Saturday, August 14, 2010

Same Kind of Different as Me by Ron Hall and Denver Moore (with Lynn Vincent)

“Same Kind of Different As Me” tells the story of Denver, a homeless black man, and Ron, a rich, white, international art dealer, and their unlikely friendship prayed into existence by Ron’s wife.

Memoirs of this sort are generally among my favorite books, but as I began to read this one, I feared it would disappoint.  I was wrong.  The story started slowly, and it took me a great number of chapters to sort out the two voices, and get used to shifting back and forth between the two authors.  Once I got the hang of it, though, the story was one I couldn’t put down.  The perspective of reciprocity in relationship between these two men, of how much they learned from each other moved me deeply, and tears collected as I reached the end of the story late last night.  I was particularly challenged by the unique metaphor of catch and release relationships that was woven through much of the book, and paused to reflect on some of my own relationships to consider whether I was valuing them in that way.  While I wasn’t initially sure that this would be a book I could recommend, I’m pleased to say that it is a story well worth the read.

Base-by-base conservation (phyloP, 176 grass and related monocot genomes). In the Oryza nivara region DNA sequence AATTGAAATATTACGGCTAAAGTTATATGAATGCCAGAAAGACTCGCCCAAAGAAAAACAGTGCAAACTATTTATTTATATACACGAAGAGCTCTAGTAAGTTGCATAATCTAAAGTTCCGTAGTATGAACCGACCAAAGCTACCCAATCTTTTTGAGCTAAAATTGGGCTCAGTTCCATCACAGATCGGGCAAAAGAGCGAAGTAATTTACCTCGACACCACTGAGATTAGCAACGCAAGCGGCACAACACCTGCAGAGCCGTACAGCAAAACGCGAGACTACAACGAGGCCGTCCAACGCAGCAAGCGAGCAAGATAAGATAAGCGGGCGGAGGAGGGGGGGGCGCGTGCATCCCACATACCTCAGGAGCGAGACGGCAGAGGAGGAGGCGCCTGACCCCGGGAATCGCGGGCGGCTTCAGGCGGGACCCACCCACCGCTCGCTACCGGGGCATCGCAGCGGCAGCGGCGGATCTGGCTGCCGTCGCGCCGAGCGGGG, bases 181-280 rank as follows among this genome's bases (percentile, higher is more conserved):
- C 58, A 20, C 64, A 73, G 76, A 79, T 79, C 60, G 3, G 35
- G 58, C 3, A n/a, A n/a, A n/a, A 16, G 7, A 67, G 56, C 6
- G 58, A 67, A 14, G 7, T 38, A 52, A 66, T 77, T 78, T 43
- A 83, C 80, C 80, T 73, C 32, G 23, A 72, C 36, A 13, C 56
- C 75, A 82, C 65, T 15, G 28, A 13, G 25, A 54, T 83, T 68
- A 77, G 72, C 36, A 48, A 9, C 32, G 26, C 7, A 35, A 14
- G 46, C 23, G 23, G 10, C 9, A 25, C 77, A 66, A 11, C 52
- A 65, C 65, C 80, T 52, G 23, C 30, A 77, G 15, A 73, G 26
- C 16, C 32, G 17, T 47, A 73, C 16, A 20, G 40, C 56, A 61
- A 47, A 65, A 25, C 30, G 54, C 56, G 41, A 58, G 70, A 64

Disclosure of Material Connection: I received this book free from Thomas Nelson Publishers as part of their <> book review bloggers program. I was not required to write a positive review. The opinions I have expressed are my own.